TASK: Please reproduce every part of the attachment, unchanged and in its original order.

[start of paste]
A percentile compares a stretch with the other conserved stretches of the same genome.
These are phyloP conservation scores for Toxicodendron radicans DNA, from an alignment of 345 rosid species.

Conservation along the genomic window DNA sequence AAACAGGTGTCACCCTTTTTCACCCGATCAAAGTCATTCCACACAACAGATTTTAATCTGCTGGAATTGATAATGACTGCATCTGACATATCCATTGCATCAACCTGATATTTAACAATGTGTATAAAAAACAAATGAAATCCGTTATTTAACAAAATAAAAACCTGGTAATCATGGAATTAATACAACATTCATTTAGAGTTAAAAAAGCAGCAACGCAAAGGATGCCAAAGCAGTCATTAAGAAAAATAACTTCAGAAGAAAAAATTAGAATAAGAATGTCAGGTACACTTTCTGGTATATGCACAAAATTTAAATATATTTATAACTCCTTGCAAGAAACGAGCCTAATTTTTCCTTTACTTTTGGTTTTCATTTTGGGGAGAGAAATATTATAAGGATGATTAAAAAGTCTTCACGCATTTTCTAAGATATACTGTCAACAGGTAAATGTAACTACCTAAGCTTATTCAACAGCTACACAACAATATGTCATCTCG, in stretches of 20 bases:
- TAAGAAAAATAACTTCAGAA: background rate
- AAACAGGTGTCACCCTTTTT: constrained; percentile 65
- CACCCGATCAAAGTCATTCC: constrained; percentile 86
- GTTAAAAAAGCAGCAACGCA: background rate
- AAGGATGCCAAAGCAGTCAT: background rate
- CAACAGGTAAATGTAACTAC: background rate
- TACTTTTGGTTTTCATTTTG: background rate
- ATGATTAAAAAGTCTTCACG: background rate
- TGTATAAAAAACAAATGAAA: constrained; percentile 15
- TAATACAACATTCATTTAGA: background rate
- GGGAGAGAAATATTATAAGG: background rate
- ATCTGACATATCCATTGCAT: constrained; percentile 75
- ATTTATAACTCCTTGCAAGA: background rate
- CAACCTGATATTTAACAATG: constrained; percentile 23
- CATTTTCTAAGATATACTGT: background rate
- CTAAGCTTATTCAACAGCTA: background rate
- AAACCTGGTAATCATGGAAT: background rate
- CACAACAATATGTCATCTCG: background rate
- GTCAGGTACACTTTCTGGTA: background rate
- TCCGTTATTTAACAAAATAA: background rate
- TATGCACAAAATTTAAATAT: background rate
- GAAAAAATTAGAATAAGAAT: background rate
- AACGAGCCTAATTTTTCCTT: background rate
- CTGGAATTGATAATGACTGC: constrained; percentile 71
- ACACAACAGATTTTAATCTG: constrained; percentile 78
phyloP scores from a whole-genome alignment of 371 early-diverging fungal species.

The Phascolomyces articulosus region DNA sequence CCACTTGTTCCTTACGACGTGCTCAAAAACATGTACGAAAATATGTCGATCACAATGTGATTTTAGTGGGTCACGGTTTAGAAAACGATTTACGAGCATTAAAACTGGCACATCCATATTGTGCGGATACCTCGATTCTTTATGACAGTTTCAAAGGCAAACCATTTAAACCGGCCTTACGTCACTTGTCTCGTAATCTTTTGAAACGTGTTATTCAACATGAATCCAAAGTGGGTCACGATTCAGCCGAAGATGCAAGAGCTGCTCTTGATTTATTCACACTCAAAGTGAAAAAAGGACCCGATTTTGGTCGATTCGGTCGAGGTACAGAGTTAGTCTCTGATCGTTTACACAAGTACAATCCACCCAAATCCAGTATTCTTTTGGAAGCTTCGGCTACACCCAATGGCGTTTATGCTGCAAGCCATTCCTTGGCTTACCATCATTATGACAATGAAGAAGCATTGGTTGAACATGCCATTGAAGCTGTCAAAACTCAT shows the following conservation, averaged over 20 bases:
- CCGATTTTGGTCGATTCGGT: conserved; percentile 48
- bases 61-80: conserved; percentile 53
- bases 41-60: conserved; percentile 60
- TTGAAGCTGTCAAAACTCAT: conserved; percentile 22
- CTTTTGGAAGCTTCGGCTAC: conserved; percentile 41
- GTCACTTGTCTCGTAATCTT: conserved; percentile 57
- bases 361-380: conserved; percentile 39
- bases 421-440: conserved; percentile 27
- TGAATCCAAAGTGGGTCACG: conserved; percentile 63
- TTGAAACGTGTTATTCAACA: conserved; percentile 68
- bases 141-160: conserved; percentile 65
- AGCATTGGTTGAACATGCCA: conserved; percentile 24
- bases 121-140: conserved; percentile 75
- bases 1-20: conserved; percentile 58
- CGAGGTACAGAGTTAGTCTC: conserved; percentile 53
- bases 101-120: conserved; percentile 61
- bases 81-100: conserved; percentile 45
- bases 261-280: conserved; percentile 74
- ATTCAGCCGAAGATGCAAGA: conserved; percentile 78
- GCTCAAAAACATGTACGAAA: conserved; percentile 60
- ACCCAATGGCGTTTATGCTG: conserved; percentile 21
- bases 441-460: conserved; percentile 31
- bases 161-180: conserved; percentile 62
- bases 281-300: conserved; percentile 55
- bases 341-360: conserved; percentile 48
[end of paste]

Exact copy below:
A percentile compares a stretch with the other conserved stretches of the same genome.
These are phyloP conservation scores for Toxicodendron radicans DNA, from an alignment of 345 rosid species.

Conservation along the genomic window DNA sequence AAACAGGTGTCACCCTTTTTCACCCGATCAAAGTCATTCCACACAACAGATTTTAATCTGCTGGAATTGATAATGACTGCATCTGACATATCCATTGCATCAACCTGATATTTAACAATGTGTATAAAAAACAAATGAAATCCGTTATTTAACAAAATAAAAACCTGGTAATCATGGAATTAATACAACATTCATTTAGAGTTAAAAAAGCAGCAACGCAAAGGATGCCAAAGCAGTCATTAAGAAAAATAACTTCAGAAGAAAAAATTAGAATAAGAATGTCAGGTACACTTTCTGGTATATGCACAAAATTTAAATATATTTATAACTCCTTGCAAGAAACGAGCCTAATTTTTCCTTTACTTTTGGTTTTCATTTTGGGGAGAGAAATATTATAAGGATGATTAAAAAGTCTTCACGCATTTTCTAAGATATACTGTCAACAGGTAAATGTAACTACCTAAGCTTATTCAACAGCTACACAACAATATGTCATCTCG, in stretches of 20 bases:
- TAAGAAAAATAACTTCAGAA: background rate
- AAACAGGTGTCACCCTTTTT: constrained; percentile 65
- CACCCGATCAAAGTCATTCC: constrained; percentile 86
- GTTAAAAAAGCAGCAACGCA: background rate
- AAGGATGCCAAAGCAGTCAT: background rate
- CAACAGGTAAATGTAACTAC: background rate
- TACTTTTGGTTTTCATTTTG: background rate
- ATGATTAAAAAGTCTTCACG: background rate
- TGTATAAAAAACAAATGAAA: constrained; percentile 15
- TAATACAACATTCATTTAGA: background rate
- GGGAGAGAAATATTATAAGG: background rate
- ATCTGACATATCCATTGCAT: constrained; percentile 75
- ATTTATAACTCCTTGCAAGA: background rate
- CAACCTGATATTTAACAATG: constrained; percentile 23
- CATTTTCTAAGATATACTGT: background rate
- CTAAGCTTATTCAACAGCTA: background rate
- AAACCTGGTAATCATGGAAT: background rate
- CACAACAATATGTCATCTCG: background rate
- GTCAGGTACACTTTCTGGTA: background rate
- TCCGTTATTTAACAAAATAA: background rate
- TATGCACAAAATTTAAATAT: background rate
- GAAAAAATTAGAATAAGAAT: background rate
- AACGAGCCTAATTTTTCCTT: background rate
- CTGGAATTGATAATGACTGC: constrained; percentile 71
- ACACAACAGATTTTAATCTG: constrained; percentile 78
phyloP scores from a whole-genome alignment of 371 early-diverging fungal species.

The Phascolomyces articulosus region DNA sequence CCACTTGTTCCTTACGACGTGCTCAAAAACATGTACGAAAATATGTCGATCACAATGTGATTTTAGTGGGTCACGGTTTAGAAAACGATTTACGAGCATTAAAACTGGCACATCCATATTGTGCGGATACCTCGATTCTTTATGACAGTTTCAAAGGCAAACCATTTAAACCGGCCTTACGTCACTTGTCTCGTAATCTTTTGAAACGTGTTATTCAACATGAATCCAAAGTGGGTCACGATTCAGCCGAAGATGCAAGAGCTGCTCTTGATTTATTCACACTCAAAGTGAAAAAAGGACCCGATTTTGGTCGATTCGGTCGAGGTACAGAGTTAGTCTCTGATCGTTTACACAAGTACAATCCACCCAAATCCAGTATTCTTTTGGAAGCTTCGGCTACACCCAATGGCGTTTATGCTGCAAGCCATTCCTTGGCTTACCATCATTATGACAATGAAGAAGCATTGGTTGAACATGCCATTGAAGCTGTCAAAACTCAT shows the following conservation, averaged over 20 bases:
- CCGATTTTGGTCGATTCGGT: conserved; percentile 48
- bases 61-80: conserved; percentile 53
- bases 41-60: conserved; percentile 60
- TTGAAGCTGTCAAAACTCAT: conserved; percentile 22
- CTTTTGGAAGCTTCGGCTAC: conserved; percentile 41
- GTCACTTGTCTCGTAATCTT: conserved; percentile 57
- bases 361-380: conserved; percentile 39
- bases 421-440: conserved; percentile 27
- TGAATCCAAAGTGGGTCACG: conserved; percentile 63
- TTGAAACGTGTTATTCAACA: conserved; percentile 68
- bases 141-160: conserved; percentile 65
- AGCATTGGTTGAACATGCCA: conserved; percentile 24
- bases 121-140: conserved; percentile 75
- bases 1-20: conserved; percentile 58
- CGAGGTACAGAGTTAGTCTC: conserved; percentile 53
- bases 101-120: conserved; percentile 61
- bases 81-100: conserved; percentile 45
- bases 261-280: conserved; percentile 74
- ATTCAGCCGAAGATGCAAGA: conserved; percentile 78
- GCTCAAAAACATGTACGAAA: conserved; percentile 60
- ACCCAATGGCGTTTATGCTG: conserved; percentile 21
- bases 441-460: conserved; percentile 31
- bases 161-180: conserved; percentile 62
- bases 281-300: conserved; percentile 55
- bases 341-360: conserved; percentile 48